When Gibson’s futuristic Explorer and Flying V electric guitars began rolling out in 1958, they were very much ahead of their time and both models ended production after only a few years in their initial run. The space-age-looking axes were a follow-up to the brand’s groundbreaking Les Paul models, which debuted in 1952 and proved to be a commercial failure as well — this time because guitarists wanted something that looked less old-fashioned. Rock ‘n’ roll was in its nascent years and the times were a-changin’. Gibson simply couldn’t win.
As it were, history would correct itself. The Les Paul quickly found prominence in the early classic rock scene. However, it would take a bit longer for the angular Explorer and Flying V to become hits, which they were during the hard rock and heavy metal days a decade or two later. Guitarists such as Jimi Hendrix and Dave Davies were among the first to favor the models, sparking both of them to return to production years later. Now, American instrument maker Epiphone, in collaboration with the Gibson Custom Shop, has made playable replicas of the original Explorer and Flying V models.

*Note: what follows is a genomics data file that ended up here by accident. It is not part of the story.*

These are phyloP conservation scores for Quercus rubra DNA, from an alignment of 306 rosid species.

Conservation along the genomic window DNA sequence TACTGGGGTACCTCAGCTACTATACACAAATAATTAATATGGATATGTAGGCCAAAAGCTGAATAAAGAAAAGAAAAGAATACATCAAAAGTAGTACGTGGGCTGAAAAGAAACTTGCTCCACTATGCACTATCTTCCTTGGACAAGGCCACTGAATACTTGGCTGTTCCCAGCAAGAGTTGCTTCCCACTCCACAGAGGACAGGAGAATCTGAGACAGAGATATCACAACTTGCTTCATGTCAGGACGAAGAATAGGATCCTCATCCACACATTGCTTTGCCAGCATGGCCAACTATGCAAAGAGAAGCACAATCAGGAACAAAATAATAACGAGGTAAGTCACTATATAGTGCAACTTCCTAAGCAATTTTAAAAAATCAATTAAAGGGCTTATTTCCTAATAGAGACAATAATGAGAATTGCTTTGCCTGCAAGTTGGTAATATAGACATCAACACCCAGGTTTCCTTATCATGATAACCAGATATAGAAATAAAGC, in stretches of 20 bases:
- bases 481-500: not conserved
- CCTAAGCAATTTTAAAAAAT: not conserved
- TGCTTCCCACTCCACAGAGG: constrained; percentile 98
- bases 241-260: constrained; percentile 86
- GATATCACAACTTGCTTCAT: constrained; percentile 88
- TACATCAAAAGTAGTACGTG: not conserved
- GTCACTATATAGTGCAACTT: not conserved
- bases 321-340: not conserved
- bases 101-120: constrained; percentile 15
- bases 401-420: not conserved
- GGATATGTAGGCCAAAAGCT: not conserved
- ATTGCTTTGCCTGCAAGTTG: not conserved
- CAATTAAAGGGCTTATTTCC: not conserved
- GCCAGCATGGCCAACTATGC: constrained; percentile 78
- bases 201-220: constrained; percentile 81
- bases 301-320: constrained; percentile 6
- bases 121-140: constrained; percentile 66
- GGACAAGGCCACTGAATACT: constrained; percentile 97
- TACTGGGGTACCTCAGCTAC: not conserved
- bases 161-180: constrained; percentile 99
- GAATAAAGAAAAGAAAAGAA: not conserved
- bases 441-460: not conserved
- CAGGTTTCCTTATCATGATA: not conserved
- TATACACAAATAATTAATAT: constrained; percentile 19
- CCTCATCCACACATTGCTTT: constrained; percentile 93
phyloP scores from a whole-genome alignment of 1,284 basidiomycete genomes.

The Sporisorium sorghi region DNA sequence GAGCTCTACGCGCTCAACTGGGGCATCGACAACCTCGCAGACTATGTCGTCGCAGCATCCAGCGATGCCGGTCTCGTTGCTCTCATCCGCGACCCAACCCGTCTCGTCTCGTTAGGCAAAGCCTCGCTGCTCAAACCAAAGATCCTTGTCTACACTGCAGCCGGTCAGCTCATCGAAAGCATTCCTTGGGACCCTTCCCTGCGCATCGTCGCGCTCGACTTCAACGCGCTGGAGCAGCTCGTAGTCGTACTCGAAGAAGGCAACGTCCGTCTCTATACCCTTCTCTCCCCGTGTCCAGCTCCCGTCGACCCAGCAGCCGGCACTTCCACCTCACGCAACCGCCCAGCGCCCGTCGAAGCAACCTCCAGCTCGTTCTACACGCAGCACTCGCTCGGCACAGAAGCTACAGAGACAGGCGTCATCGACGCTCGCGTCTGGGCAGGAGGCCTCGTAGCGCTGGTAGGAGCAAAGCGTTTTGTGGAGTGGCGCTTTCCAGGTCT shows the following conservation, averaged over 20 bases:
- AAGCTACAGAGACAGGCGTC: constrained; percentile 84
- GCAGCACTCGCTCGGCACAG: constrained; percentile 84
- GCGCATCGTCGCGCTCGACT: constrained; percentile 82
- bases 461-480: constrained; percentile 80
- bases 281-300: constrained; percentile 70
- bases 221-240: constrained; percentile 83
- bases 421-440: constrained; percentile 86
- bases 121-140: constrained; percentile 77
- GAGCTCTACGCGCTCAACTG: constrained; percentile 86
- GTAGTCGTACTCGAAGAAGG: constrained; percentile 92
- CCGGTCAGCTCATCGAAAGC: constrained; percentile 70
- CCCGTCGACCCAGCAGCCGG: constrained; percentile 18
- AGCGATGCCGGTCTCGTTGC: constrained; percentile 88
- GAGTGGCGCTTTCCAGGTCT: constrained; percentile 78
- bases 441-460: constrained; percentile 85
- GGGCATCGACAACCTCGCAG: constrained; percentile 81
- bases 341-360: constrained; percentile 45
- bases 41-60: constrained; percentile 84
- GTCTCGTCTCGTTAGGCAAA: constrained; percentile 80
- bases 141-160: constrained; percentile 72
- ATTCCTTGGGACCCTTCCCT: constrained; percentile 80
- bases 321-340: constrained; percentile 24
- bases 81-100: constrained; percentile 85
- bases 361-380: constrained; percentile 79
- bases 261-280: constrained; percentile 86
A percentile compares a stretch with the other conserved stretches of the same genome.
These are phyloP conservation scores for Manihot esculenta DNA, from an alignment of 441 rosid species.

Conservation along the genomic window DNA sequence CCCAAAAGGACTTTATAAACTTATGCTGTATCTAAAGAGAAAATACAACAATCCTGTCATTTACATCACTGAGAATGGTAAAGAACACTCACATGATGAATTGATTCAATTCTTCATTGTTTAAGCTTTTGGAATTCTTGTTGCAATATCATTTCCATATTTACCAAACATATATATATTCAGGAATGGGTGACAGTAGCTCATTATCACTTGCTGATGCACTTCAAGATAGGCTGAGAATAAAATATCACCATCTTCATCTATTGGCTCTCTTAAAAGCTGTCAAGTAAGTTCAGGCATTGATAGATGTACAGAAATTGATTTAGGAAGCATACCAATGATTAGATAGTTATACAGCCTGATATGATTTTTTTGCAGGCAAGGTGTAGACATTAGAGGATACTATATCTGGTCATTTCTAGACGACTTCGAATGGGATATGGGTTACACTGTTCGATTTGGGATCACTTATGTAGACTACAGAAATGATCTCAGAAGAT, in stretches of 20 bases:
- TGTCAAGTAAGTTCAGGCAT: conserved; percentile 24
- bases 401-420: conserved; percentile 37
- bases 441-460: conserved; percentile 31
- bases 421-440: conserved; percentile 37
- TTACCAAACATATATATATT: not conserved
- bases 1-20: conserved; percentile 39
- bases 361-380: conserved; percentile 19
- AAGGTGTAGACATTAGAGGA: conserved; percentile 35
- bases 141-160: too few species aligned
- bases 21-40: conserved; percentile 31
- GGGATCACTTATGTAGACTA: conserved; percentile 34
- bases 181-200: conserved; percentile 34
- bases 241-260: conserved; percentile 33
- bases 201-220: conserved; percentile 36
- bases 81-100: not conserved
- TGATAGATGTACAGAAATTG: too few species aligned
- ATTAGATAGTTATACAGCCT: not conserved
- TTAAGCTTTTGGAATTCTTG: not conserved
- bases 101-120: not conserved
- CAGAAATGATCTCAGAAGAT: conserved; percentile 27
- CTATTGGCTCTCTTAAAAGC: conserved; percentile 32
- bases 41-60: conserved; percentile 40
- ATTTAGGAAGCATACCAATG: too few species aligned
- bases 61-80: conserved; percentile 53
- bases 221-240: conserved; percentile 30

Each available with either a white or black pickguard, the guitars’ necks and bodies are made from solid Korina wood — a proprietary term used by Gibson for limba wood, which was lighter than mahogany — just like the originals from 1958. Other features include an Indian laurel fretboard, gold hardware, and a trio of volume controls utilizing Gibson’s Burstbucker pickups with a Mallory capacitor.
Both the 1958 Flying V and the 1958 Explorer are priced at $1,299 from Epiphone’s website.